The commission suggests that organisations using cloud technology would save 20-50 percent in IT spending.

Over 60 percent firms in Europe already use cloud technology, but have tended to use it for non-business services due to a lack of knowledge and trust in the network.

The main business and consumer concerns with cloud services centre on the security and location of data, the applicable law and legal jurisdiction, as well as portability between services for firms that already use cloud in one or more areas.

One of the first legislative tests for EU cloud services will be the plans to re-write the bloc's data protection rules.

So far, the EU has made little cash investment in cloud computing. The €10.5 million Optimis project became the first EU-funded piece of cloud software when it was launched in June

Despite Kroes efforts, Europe's IT industry still harbours concerns that delays in breaking down barriers to a European cloud network could see them fall further behind the US.

Thomas Boue of the Business Software Alliance, a Brussels-based lobby group, said the EU should "align privacy and security rules so that data can flow across international borders."


Pressure mounts on EU cloud deal as deadline looms

The European Commission is under pressure to keep to its self-imposed September deadline to publish an EU cloud computing strategy, as new evidence revealed widespread public confusion about it.


EU clouds two years behind US, says IT report

EU cloud computing will lag two years behind the US due to European privacy rules and the eurozone crisis, according to a leading technology research firm.

'Decisive step' in Brexit ahead of EU summit

The UK and the EU have reached a legal agreement on citizens' rights and the financial settlement, but with still little progress on the future of the Irish border.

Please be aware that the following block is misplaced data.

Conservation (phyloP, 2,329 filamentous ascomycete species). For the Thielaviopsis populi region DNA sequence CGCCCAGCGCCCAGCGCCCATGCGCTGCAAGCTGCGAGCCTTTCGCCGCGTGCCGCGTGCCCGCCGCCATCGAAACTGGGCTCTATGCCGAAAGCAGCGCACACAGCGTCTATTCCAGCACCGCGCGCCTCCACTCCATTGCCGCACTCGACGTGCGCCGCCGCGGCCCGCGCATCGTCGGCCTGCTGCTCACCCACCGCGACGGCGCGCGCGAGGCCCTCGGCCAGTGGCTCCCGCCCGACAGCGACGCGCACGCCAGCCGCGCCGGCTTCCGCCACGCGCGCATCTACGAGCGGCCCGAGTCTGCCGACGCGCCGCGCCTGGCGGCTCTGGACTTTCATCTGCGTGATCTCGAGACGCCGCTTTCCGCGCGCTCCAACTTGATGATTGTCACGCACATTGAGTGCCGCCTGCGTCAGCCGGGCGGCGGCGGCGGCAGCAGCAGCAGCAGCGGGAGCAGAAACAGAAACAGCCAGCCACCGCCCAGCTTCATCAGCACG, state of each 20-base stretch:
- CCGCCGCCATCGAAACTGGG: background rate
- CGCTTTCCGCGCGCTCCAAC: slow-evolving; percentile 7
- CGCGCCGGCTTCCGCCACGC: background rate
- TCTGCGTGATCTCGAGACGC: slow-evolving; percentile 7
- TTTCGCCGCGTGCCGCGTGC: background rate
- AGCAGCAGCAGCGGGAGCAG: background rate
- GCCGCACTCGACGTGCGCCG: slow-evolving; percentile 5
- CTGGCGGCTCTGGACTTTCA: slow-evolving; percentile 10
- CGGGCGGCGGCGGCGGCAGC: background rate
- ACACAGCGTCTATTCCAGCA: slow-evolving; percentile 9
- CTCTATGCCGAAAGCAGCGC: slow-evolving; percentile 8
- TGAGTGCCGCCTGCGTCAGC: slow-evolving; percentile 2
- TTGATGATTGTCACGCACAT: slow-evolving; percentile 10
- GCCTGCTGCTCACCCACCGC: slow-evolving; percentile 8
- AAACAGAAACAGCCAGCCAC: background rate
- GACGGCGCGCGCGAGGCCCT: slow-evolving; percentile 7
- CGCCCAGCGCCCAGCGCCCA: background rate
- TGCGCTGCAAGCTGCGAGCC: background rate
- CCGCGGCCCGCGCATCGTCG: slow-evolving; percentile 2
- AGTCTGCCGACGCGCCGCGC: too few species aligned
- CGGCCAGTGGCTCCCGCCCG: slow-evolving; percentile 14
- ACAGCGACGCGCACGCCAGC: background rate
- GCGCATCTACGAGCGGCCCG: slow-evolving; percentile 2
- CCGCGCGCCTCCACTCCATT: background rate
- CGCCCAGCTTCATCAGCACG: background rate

Selmayr case symptomatic, warns EU novel author

The controversy over the new EU Commission top civil servant is revealing of what is wrong with EU institutions and how they are blocked by national governments, says award-winning Austrian novelist Robert Menasse.

Stakeholders' Highlights

  1. Counter BalanceConmtroversial Turkish Azerbaijani Gas Pipeline Gets Major EU Loan
  2. World VisionSyria’s Children ‘At Risk of Never Fully Recovering', New Study Finds
  3. Macedonian Human Rights MovementMeets with US Congress Member to Denounce Anti-Macedonian Name Negotiations
  4. Martens CentreEuropean Defence Union: Time to Aim High?
  5. UNESDAWatch UNESDA’s President Toast Its 60th Anniversary Year
  6. AJC Transatlantic InstituteAJC Condemns MEP Ana Gomes’s Anti-Semitic Remark, Calls for Disciplinary Action
  7. EPSUEU Commissioners Deny 9.8 Million Workers Legal Minimum Standards on Information Rights
  8. ACCAAppropriate Risk Management is Crucial for Effective Strategic Leadership
  9. EPSUWill the Circular Economy be an Economy With no Workers?
  10. European Jewish CongressThe 2018 European Medal of Tolerance Goes to Prince Albert II of Monaco
  11. FiscalNoteGlobal Policy Trends: What to Watch in 2018
  12. Human Rights and Democracy NetworkPromoting Human Rights and Democracy in the Next Eu Multiannual Financial Framework